Dysthyroid optic neuropathy is a severe manifestation of Graves’ ophthalmopathy that can result in permanent vision loss. We report a 37-year-old pregnant woman with Graves’ ophthalmopathy which was deteriorated to dysthyroid optic neuropathy in the third trimester of pregnancy. Diplopia, bilateral eye lid retraction, lid edema and proptosis were observed in the 29th week of gestation. Thyroid-stimulating hormone (TSH) level was decreased with a normal level of free triiodothyronine (FT3) and an upper normal level of free thyroxine (FT4). Anti-TSH receptor antibodies (16.2 IU/L, reference range < 2.0 IU/L) and thyroid stimulating antibody (4,443%, reference range < 120%) were positive. Magnetic resonance imaging (MRI) demonstrated a significant enlargement of the extraocular muscles with a high signal intensity on T2-weighted image. She was diagnosed as Graves’ ophthalmopathy and subclinical hyperthyroidism, and followed without treatment. In the 34th week of gestation, the symptom of color vision abnormality appeared, suggesting dysthyroid optic neuropathy. She delivered a female infant during the 36th week of gestation. Four days after delivery, she had a spontaneous orbital pain. MRI showed that the extraocular muscles were more enlarged than the findings in the 29th week of gestation. FT3 and FT4 levels were mildly elevated. Dysthyroid optic neuropathy was diagnosed. She was treated with methylprednisolone pulse therapy and retrobulbar injections of betamethasone valerate, and the ocular symptoms improved. The present case shows that the glucocorticoid therapy performed one week after delivery is effective against Graves’ ophthalmopathy which was deteriorated to dysthyroid optic neuropathy during the third trimester of pregnancy.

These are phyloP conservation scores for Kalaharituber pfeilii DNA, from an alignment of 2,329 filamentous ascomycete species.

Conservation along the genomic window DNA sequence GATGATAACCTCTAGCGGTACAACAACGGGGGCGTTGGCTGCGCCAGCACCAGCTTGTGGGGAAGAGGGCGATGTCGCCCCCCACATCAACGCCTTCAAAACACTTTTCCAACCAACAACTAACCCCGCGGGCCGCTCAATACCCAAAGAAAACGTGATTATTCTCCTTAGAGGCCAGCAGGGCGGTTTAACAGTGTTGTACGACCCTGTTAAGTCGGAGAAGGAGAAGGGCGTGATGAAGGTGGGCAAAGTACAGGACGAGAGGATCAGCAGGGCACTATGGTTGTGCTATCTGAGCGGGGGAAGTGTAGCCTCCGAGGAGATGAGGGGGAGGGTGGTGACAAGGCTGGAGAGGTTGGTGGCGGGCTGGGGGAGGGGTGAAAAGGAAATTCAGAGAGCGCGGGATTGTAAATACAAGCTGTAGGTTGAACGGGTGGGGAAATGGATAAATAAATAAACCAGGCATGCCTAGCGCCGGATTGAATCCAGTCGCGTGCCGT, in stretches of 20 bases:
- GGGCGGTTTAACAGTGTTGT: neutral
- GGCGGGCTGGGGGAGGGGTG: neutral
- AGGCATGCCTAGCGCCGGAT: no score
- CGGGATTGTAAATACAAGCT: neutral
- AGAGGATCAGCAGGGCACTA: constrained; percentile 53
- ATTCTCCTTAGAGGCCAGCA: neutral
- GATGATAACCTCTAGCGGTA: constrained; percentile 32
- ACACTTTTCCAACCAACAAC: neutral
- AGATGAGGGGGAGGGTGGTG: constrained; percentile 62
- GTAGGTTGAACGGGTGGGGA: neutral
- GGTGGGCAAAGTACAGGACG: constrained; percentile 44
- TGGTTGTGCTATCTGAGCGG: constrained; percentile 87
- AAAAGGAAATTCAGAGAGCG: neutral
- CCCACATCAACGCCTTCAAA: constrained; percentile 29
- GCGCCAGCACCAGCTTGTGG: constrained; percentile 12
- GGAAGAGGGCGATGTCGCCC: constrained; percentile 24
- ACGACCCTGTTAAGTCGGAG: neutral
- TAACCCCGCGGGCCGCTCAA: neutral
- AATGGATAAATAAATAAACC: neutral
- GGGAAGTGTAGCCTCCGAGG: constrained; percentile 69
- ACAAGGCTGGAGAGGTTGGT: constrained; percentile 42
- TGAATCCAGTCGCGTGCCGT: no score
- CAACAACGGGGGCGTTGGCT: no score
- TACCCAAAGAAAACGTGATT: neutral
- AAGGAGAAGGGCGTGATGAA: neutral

- Anti-thyroid-stimulating hormone receptor antibodies
- Clinical activity score
- Graves’ ophthalmopathy
- Thyroid stimulating antibody
ASJC Scopus subject areas
- Biochemistry, Genetics and Molecular Biology(all)